The outcome of congenital diaphragmatic hernia differs depending on the stage of the fetus or infant's life (i.e., antenatal, immediate postnatal, and postoperative). A review of the available literature on the outcome of CDH from 1985 to March 1998 (35 studies) revealed the median overall mortality was 58% for babies diagnosed in utero, 48% if born alive, and 33% postoperatively (lower mortality in this group that was stable enough to reach surgery). Although one may expect a poorer outcome with earlier intrauterine diagnosis, ultrasound, diagnosis before 25 weeks of gestation was not found to be a uniformly bad prognostic indicator (median mortality, 60%). However, outcome was worse for those fetuses with other congenital anomalies (median mortality, 93%). ECMO appears to improve survival. The median percentage mortality for all infants born alive and treated in ECMO centers was 34%, while the median percentage mortality for all ECMO-treated infants was 44%.
Unfortunately, surviving the initial repair doesn't assure future well being. Survivors of CDH usually have persistent pulmonary and nonpulmonary problems to deal with. Many of these patients require bronchodilators, oxygen, diuretics, and corticosteroids for obstructive airway disease and bronchopulmonary dysplasia. They are at high risk from respiratory syncytial virus (RSV) and should receive RSV immunoprophylaxis. Pulmonary problems continue to be the major source of morbidity for survivors of CDH long after discharge. Although the need for ECMO and the presence of a patch repair are both predictive of more significant morbidity, non-ECMO CDH survivors also require frequent attention to pulmonary issues beyond the neonatal period. There is a need for long-term follow-up of CDH patients preferably with a multidisciplinary team approach. Hopefully, future developments in medical therapy will continue to decrease the mortality and morbidity of patients with CDH.
In summary, if not diagnosed antenatally by sonography, CDH presents as a neonatal emergency in the delivery room, with a normal appearing infant not responding to resuscitation. Endotracheal intubation with gentle ventilation, followed by nasogastric suctioning is immediately indicated. Pulmonary hypoplasia and pulmonary hypertension with right-to-left shunting are common with resultant hypoxemia. The old management strategy of immediate surgery is now replaced by the principle of physiologic stabilization and delayed surgery. Other advanced and experimental respiratory therapies merit investigation. Further insights into the pathophysiology of CDH and the introduction of less invasive therapeutic techniques such as high frequency oscillation ventilation, inhalation nitric oxide, surfactant, and perfluorocarbon liquid ventilation may replace the need for ECMO. However, the ideal treatment remains elusive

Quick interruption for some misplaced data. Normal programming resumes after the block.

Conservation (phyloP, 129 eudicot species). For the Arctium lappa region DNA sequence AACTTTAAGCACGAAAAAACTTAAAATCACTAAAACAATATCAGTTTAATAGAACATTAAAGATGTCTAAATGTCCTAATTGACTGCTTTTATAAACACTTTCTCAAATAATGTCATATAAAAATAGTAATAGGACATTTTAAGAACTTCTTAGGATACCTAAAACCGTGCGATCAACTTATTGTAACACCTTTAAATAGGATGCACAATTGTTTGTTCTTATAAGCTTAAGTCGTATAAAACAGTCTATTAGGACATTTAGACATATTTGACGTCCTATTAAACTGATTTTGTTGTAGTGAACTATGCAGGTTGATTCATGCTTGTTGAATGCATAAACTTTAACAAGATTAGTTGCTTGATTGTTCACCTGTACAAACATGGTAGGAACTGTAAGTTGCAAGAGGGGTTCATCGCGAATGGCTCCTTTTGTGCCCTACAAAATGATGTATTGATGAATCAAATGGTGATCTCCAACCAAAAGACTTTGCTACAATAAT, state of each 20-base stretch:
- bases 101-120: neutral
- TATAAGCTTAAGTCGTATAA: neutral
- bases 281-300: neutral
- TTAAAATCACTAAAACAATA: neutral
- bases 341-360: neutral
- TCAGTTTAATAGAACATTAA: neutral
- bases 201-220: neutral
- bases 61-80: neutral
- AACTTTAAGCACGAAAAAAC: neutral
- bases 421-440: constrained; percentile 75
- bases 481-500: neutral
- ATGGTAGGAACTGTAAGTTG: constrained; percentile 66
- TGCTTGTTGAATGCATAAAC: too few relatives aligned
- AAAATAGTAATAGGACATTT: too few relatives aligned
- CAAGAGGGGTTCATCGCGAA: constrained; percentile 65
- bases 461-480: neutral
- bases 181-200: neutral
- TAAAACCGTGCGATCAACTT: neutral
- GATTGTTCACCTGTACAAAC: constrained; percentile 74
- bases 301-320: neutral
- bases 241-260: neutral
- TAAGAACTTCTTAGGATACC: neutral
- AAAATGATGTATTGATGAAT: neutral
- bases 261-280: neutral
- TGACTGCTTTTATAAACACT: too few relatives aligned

1. The earliest way to diagnose a diaphragmatic hernia is:
. . . . . a. by physical exam
. . . . . b. by history
. . . . . c. by fetal ultrasound
. . . . . d. by fetal CT scan
2. The following are correct regarding diaphragmatic hernia except:
. . . . . a. is usually on the left side
. . . . . b. is frequently associated with hypoplastic lungs
. . . . . c. can present similar to a tension pneumothorax
. . . . . d. is frequently asymptomatic at birth
3. The following are true about diaphragmatic hernias:
. . . . . a. often have scaphoid abdomen on exam
. . . . . b. can be diagnosed antenatally by ultrasound
. . . . . c. at birth often have persistent cyanosis and respiratory distress
. . . . . d. all of the above
4. Treatment of diaphragmatic hernia includes:
. . . . . a. immediate surgical repair
. . . . . b. pulling the intestines back into the abdominal cavity while still in the delivery room
. . . . . c. provide immediate optimal resuscitation and stabilization first, and then surgery
. . . . . d. always do primary closure of the diaphragm
5. The true statement below is:
. . . . . a. The surgeon does not need to worry about medical problems as the neonatologist will already have treated them.
. . . . . b. There are essentially no medical problems after surgical repair.
. . . . . c. Improved ultrasound diagnosis has resulted in some women seeking termination of pregnancy.
. . . . . d. The long term outcome of survivors reveals no significant chronic pulmonary problems.
Late onset diaphragmatic hernia: Yamamoto LG. Diminished Breath Sounds and Air in the Chest. In: Yamamoto LG, Inaba AS, DiMauro R (eds). Radiology Cases In Pediatric Emergency Medicine, 1994, volume 1, case 6. Available online at: www.hawaii.edu/medicine/pediatrics/pemxray/v1c06.html
Neonatal x-rays with several congenital diaphragmatic hernias: www.hawaii.edu/medicine/pediatrics/neoxray/neoxray.html